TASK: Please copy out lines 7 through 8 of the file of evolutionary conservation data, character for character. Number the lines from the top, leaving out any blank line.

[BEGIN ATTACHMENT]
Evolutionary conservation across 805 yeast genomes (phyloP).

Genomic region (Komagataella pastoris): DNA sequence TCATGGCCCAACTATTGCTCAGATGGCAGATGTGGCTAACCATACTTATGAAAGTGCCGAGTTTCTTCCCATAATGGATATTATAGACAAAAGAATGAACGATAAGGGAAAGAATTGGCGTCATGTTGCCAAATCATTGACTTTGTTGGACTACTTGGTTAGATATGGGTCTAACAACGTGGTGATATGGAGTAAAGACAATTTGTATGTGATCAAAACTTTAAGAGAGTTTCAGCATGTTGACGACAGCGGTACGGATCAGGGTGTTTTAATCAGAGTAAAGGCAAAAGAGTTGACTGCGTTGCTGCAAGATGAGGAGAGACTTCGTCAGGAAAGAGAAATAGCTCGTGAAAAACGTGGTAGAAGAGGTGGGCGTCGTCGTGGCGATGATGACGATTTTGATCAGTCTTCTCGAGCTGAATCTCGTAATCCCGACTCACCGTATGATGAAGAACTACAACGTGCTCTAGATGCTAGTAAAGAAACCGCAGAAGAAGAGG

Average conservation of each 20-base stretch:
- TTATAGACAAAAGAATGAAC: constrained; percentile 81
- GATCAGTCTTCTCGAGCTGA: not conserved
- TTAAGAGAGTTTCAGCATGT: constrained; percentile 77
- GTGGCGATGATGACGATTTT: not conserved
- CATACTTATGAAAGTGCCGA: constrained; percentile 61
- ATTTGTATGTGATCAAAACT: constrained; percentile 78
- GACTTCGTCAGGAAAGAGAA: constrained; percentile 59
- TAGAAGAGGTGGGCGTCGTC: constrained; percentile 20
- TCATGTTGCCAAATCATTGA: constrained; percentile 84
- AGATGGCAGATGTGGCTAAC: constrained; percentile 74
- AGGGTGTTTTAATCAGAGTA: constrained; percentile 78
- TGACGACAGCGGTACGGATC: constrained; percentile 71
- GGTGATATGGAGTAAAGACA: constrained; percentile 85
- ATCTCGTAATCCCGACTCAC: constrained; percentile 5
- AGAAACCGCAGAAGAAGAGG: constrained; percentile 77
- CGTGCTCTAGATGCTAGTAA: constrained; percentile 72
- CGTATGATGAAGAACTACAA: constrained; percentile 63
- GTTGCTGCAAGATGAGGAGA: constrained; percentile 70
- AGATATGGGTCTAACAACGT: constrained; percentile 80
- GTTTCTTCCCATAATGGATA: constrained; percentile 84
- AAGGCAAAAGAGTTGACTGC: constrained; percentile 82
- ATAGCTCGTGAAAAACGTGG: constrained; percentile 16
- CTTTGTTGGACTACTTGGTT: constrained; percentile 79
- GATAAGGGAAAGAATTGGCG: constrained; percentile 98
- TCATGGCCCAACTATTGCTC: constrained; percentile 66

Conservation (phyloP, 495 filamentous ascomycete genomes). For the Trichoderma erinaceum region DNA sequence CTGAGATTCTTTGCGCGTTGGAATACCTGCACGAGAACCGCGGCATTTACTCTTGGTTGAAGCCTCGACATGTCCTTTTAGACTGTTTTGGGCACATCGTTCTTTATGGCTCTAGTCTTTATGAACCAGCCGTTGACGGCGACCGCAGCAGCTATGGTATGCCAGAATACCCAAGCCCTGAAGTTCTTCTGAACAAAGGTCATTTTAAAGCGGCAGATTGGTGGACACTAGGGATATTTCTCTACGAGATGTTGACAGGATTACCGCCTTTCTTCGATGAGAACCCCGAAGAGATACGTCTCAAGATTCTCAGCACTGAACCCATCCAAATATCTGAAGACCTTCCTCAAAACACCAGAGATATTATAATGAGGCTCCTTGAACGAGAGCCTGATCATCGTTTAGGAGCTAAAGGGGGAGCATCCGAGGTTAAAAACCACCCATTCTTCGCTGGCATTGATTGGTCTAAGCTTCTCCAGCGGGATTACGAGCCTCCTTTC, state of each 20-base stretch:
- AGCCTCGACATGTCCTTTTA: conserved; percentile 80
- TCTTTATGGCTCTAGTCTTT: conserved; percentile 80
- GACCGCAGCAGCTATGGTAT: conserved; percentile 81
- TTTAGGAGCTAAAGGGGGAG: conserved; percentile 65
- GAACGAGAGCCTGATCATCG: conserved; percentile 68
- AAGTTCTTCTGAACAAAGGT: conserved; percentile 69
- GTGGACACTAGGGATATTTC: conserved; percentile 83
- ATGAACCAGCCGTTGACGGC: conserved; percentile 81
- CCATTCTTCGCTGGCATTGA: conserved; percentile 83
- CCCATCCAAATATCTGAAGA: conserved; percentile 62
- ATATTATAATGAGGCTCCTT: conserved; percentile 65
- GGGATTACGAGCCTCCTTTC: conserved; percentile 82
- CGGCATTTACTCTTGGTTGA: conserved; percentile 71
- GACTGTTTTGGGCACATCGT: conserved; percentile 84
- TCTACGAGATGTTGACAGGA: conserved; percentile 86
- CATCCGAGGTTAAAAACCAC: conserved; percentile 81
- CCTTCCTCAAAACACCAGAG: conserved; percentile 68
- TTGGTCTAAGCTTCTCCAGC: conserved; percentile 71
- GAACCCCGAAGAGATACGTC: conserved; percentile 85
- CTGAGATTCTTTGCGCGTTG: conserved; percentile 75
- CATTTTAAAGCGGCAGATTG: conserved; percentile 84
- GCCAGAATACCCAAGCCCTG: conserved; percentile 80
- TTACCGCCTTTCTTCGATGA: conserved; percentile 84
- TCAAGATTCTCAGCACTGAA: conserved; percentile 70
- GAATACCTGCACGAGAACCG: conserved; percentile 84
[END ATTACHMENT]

- GTGGCGATGATGACGATTTT: not conserved
- CATACTTATGAAAGTGCCGA: constrained; percentile 61